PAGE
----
Another type of leaf that is quote common in mid century tables, especially Danish tables, is the draw leaf. These leaves are stored underneath the main table surface, and pull out from either end of the table by means of runners. This is a very popular design, mainly because it is extremely convenient, as the leaves automatically store right underneath the table. Another advantage of this design is that the leaves are usually very easy to operate, and can be expanded or contracted by one person, making this a smart choice for a single person shopping for a dining table. In contrast, it can sometimes be difficult for one person to pull a table apart to accept a drop-in leaf. Perhaps the only drawback to this type of design is that unlike drop in expansion tables, which can sometimes expand practically to infinity, these tables are limited in the amount which they will expand. However, unless you own a castle and need to seat 24 people comfortably, a large draw-leaf table will usually suffice for the needs of most families. A teak draw-leaf dining table with oak base by Hans Wegner. This view shows the table extended.

A similarly designed teak table by J.L. Moller. The extension leaves fit neatly underneath the main table surface.

One other less common, but still worth mentioning, leaf design is the butterfly leaf. This is a leaf that folds in half and stores under the table, and by means of a mechanical device, pops up when the table is pulled apart. These are very fun, and can be entertaining to your friends and family (especially small children), and also have the advantage of storing underneath the table. The only drawback to this type of leaf is that they are usually limited to a single leaf, so you don't get a whole lot of expansion potential - it is seldom possible to seat more than 8 people at a dining table equipped with a butterfly leaf. A contemporary hand-made Koa wood dining table featuring a butterfly leaf.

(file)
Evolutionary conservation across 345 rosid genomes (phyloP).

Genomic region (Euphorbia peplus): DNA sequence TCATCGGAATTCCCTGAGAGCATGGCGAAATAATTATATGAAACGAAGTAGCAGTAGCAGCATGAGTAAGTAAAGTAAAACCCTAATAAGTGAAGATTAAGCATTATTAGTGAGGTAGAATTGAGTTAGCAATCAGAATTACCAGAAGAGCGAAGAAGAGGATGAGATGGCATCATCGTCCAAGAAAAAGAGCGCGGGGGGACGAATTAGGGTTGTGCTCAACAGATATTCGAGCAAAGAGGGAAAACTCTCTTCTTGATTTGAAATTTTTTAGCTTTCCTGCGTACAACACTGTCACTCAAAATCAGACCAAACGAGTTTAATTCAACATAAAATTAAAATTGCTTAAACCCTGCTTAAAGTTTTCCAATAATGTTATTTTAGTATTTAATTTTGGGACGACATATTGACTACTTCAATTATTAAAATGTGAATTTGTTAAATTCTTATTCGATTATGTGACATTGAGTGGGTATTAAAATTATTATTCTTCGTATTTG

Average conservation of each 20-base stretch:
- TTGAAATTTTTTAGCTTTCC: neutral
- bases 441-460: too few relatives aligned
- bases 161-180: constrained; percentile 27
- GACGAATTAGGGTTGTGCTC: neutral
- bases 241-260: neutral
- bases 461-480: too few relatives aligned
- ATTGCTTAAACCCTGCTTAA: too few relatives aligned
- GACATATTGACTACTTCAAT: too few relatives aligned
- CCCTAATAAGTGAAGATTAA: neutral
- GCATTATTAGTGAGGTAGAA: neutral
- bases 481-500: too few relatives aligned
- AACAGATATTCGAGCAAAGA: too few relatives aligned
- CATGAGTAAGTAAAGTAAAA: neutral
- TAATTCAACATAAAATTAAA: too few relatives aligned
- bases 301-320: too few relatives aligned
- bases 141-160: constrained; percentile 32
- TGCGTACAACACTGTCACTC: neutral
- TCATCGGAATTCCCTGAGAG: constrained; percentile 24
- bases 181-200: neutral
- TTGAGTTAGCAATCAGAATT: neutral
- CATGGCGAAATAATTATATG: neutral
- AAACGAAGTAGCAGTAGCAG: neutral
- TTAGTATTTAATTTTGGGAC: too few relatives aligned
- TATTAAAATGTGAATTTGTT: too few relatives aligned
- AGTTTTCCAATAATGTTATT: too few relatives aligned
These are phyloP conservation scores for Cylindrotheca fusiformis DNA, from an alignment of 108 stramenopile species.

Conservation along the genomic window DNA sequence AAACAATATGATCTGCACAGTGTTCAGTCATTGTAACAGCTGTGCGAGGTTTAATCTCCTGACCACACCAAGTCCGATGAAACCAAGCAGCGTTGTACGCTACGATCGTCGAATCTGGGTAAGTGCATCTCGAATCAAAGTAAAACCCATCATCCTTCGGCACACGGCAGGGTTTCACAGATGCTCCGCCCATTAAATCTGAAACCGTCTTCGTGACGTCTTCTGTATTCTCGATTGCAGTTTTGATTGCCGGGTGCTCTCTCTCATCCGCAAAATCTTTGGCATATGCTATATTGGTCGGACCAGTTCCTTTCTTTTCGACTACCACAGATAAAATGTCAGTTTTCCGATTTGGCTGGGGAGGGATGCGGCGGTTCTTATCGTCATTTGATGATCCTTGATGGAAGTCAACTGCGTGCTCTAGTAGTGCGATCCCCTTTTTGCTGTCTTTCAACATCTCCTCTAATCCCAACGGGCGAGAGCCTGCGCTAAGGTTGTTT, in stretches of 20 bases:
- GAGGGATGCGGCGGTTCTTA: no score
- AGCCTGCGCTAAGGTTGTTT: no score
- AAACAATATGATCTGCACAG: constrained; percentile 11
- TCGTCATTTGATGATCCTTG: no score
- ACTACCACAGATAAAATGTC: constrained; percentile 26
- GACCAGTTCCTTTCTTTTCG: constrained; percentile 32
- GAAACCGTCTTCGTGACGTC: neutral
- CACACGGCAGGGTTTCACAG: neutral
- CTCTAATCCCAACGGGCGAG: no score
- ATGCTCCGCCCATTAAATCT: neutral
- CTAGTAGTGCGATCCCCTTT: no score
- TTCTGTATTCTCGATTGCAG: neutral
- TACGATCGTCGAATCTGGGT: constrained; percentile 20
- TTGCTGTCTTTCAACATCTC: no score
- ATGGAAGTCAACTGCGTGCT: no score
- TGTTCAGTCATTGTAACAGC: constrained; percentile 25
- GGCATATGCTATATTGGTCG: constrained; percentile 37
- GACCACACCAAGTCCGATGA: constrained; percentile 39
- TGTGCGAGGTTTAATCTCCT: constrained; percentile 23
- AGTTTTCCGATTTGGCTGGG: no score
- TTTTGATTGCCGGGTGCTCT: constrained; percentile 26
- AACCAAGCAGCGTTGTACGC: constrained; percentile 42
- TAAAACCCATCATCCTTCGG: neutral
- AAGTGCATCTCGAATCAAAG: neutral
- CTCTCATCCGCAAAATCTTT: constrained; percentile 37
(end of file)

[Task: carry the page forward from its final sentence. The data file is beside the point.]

However, if you don't plan on entertaining large groups of people, or simply have a small enough space that won't let you open up a big dining table no matter what, a butterfly leaf can be a very viable (not to mention stylish!) option.

Please join us for our next installment, when we will discuss the question of materials. Until then, happy holidays!

The Janus Home Holiday Guide to Dining Tables, Pt. 2.

As always, thanks for reading, and welcome back to part two of our (admittedly belated) Holiday Guide to Dining Tables!

Now that you've decided on shape and size, it's time to discuss materials. The vast majority of mid century dining tables out there are made of wood. There are many different types of wood used in dining table construction, but for mid century tables, you will find mostly teak, walnut, rosewood, oak, maple, and birch. The type of wood you choose will usually revolve around what else you have in your home, and what type of floor you have. Generally, it's best to choose a wood that will contrast with your floor rather than blend into it. So, if you have light oak hardwood floors, it's maybe not the best idea to get a light oak (or birch or maple for that matter) dining table.

Although other woods such as rosewood, oak and walnut do appear with some frequency in Danish modern dining tables, teak is by far and away the most common wood used. In contrast, it is fairly rare to find a vintage teak table that is made in the USA. In lieu of teak, walnut is seen much more commonly in American mid century dining tables, as is birch and maple. The reasoning for this is pretty simple - walnut, birch and maple are all trees that are found very commonly in many parts of the USA, whereas woods like teak and rosewood are "exotics", found only in parts of the world like India and Southeast Asia. Since the majority of the lumber-producing forests in Europe were cut down hundreds of years ago, Danish furniture makers were unable to rely on indigenous woods as were their American counterparts, which is why exotics like teak and rosewood are much more common in European furniture of the era.